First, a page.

Full Principal Variation Retrieval

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snowman

Full Principal Variation Retrieval

Post by snowman » Mon Sep 06, 2010 2:10 pm

I'm working on getting full PV after the search but I couldn't come up with a solution which
1) guarantees to work and
2) doesn't harm the performance (speed)

For example, using Transposition Table (TT) doesn't always work, or a trick in SF preventing TT cut-off at PV nodes does harm performance. Although full PV is not compulsory (to be playable), I feel something wrong not getting it properly.

Many thanks for your help!

rbarreira
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Re: Full Principal Variation Retrieval

Post by rbarreira » Mon Sep 06, 2010 2:20 pm

How much performance did you lose with the most trivial method of recording the PV?

I mean this one:

http://web.archive.org/web/200404270138 ... ing/pv.htm

It seems to me that this method should perform really well...

snowman

Re: Full Principal Variation Retrieval

Post by snowman » Mon Sep 06, 2010 2:37 pm

Hi Ricardo, I tried that method. It works well with very small overhead. However, when used with TT, we cannot simply return score when a node is stored in TT because we also need PV. Moreover, things like nullmove, lmr, etc make it more complicated.

bob
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Re: Full Principal Variation Retrieval

Post by bob » Mon Sep 06, 2010 2:50 pm

snowman wrote:Hi Ricardo, I tried that method. It works well with very small overhead. However, when used with TT, we cannot simply return score when a node is stored in TT because we also need PV. Moreover, things like nullmove, lmr, etc make it more complicated.
You are probably going to have to give up on the perfect-PV idea. The PV array is the best solution, although EXACT hash hits will cause shortened PVs. You can recover some of the PV beyond a hash hit if you want...

When you back a PV up to the root and display it, you make each move, one at a time and then output them. When you reach the end of the PV, and make/display the last move, you can do another probe into the hash table. If you get a "best move" you can add it to the PV. Far from perfect, but you do get more information.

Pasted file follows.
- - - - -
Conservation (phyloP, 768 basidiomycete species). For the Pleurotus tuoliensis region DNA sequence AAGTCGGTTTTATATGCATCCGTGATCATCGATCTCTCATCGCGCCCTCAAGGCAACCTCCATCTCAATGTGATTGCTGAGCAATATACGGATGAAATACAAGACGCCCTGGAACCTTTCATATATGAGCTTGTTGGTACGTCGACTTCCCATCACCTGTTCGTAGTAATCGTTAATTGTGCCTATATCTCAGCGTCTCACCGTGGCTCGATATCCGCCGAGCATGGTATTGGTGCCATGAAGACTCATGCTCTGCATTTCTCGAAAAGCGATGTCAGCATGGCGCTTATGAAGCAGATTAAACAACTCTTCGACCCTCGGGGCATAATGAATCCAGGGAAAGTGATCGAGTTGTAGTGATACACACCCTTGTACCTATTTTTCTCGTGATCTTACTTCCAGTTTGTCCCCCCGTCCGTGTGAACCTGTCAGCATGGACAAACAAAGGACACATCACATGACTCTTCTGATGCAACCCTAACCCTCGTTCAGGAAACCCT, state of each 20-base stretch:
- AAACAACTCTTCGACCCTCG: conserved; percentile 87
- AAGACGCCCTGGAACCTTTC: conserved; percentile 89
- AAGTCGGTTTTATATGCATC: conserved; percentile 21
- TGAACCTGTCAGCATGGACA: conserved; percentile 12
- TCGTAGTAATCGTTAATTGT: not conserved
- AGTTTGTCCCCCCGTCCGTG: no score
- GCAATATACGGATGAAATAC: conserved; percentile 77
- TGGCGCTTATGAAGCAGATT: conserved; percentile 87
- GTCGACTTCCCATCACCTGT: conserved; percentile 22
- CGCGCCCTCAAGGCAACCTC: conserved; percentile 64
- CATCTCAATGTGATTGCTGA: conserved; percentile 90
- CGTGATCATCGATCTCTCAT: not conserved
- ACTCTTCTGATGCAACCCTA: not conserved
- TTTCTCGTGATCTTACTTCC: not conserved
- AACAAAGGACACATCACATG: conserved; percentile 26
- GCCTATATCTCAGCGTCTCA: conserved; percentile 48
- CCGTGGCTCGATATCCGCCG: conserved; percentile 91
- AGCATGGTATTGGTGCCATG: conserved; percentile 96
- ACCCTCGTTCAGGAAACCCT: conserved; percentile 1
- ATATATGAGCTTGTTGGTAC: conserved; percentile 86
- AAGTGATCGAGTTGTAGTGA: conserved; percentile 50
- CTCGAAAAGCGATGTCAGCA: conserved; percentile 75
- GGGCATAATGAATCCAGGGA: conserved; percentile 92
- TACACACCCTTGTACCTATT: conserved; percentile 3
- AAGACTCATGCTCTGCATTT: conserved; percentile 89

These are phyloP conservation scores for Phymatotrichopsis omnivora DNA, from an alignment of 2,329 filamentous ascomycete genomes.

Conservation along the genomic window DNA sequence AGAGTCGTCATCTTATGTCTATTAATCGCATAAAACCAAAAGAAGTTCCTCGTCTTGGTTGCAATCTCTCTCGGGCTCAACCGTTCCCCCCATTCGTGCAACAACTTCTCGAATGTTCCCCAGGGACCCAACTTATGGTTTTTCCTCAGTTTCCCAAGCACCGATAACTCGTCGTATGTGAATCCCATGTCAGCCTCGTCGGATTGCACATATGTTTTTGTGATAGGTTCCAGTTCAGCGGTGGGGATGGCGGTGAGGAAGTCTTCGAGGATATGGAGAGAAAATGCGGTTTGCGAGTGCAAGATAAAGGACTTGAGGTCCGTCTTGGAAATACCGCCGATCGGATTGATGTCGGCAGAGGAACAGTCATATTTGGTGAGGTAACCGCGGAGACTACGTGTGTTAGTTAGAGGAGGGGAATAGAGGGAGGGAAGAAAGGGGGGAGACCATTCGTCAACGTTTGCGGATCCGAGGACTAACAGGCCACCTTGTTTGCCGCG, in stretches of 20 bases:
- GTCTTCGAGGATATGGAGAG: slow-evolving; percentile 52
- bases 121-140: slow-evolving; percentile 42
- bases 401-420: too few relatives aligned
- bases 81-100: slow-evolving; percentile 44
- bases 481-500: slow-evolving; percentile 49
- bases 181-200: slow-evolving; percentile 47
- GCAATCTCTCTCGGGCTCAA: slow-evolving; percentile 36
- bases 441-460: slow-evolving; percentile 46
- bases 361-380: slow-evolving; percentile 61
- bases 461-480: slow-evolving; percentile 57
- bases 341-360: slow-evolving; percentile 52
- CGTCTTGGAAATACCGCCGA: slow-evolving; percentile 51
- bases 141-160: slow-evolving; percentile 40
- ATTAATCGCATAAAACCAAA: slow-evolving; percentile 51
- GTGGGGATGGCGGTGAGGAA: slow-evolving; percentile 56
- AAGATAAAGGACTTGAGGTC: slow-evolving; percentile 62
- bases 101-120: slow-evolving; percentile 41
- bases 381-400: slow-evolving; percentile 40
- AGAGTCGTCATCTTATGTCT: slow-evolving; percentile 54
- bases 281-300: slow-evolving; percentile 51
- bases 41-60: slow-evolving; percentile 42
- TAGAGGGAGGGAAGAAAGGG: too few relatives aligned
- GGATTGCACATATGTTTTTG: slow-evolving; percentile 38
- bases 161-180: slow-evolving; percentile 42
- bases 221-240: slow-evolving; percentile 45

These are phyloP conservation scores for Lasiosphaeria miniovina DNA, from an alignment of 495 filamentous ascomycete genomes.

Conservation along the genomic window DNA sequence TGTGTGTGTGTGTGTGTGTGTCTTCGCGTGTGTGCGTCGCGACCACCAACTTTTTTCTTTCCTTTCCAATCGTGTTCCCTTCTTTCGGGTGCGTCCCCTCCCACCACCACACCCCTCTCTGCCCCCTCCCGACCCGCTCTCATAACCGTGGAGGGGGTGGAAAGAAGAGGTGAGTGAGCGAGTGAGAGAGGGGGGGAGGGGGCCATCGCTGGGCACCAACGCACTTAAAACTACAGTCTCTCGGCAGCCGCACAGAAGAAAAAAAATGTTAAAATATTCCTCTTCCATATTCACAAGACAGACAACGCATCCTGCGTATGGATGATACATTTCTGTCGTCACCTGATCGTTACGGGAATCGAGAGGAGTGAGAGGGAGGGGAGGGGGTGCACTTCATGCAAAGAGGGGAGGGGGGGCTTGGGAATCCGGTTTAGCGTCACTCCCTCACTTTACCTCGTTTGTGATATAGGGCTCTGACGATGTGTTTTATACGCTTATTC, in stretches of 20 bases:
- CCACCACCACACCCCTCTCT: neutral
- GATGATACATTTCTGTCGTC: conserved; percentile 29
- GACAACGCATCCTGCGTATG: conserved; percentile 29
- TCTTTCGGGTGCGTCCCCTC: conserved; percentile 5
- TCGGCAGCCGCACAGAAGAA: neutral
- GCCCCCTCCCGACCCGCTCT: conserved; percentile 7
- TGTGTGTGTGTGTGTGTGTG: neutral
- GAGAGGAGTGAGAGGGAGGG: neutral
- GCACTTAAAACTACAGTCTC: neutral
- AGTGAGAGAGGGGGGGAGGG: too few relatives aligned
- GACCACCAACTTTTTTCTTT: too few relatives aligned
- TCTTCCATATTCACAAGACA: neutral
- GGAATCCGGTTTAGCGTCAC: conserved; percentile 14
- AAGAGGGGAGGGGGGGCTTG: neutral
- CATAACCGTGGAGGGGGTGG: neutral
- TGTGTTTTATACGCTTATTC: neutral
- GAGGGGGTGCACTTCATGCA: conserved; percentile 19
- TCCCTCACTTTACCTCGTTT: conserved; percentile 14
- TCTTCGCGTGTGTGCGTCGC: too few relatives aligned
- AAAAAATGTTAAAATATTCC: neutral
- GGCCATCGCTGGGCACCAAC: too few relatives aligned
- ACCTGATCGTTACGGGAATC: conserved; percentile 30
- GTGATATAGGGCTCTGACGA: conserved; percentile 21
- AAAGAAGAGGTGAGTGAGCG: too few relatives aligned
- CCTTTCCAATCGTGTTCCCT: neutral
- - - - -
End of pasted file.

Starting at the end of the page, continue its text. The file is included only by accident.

The perfect solution is to store a best PV rather than a best move in the hash table. Then you have the PV below the hash entry as well as the best move. Down-side is the entry is going to become huge, which will hurt performance and reduce the number of entries you can store by a large degree...

Mincho Georgiev
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Re: Full Principal Variation Retrieval

Post by Mincho Georgiev » Mon Sep 06, 2010 3:36 pm

I tried couple of different schemes, none of them was satisfactory. So here is what I did lately. I am using triangular array as well as TT. If the PV in the array is shorter on plies than the current depth, only then the pv is extracted from the transposition table. This doesn't eliminate the ridiculous mate pv problem, but when I have a real pv in the array, it gets printed, when I don't (i.e. immediate tt cut-off for example), still have something to display. I doubt someone will like this particular scheme, but it's ok for me at this time.

jwes
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Re: Full Principal Variation Retrieval

Post by jwes » Mon Sep 06, 2010 5:08 pm

bob wrote:
snowman wrote:Hi Ricardo, I tried that method. It works well with very small overhead. However, when used with TT, we cannot simply return score when a node is stored in TT because we also need PV. Moreover, things like nullmove, lmr, etc make it more complicated.
You are probably going to have to give up on the perfect-PV idea. The PV array is the best solution, although EXACT hash hits will cause shortened PVs. You can recover some of the PV beyond a hash hit if you want...

When you back a PV up to the root and display it, you make each move, one at a time and then output them. When you reach the end of the PV, and make/display the last move, you can do another probe into the hash table. If you get a "best move" you can add it to the PV. Far from perfect, but you do get more information.

The perfect solution is to store a best PV rather than a best move in the hash table. Then you have the PV below the hash entry as well as the best move. Down-side is the entry is going to become huge, which will hurt performance and reduce the number of entries you can store by a large degree...
You can do better by storing a pointer to the pv in exact nodes. Since exact nodes are a tiny fraction of nodes, this will keep memory use reasonable but may give memory management problems.

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hgm
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Re: Full Principal Variation Retrieval

Post by hgm » Mon Sep 06, 2010 7:26 pm

jwes wrote: You can do better by storing a pointer to the pv in exact nodes. Since exact nodes are a tiny fraction of nodes, this will keep memory use reasonable but may give memory management problems.
Indeed, I was considering something like this. (Did not have time to try it yet). If wanted to requisition a neighboring TT entry for this. If you have buckets of four (Some of my engines even use buckets of 6 or 7), you can easily afford to make exact entries double size, if only 0.1% or so is an exact entry. There would still be plenty of room to store other important (= deep) entries.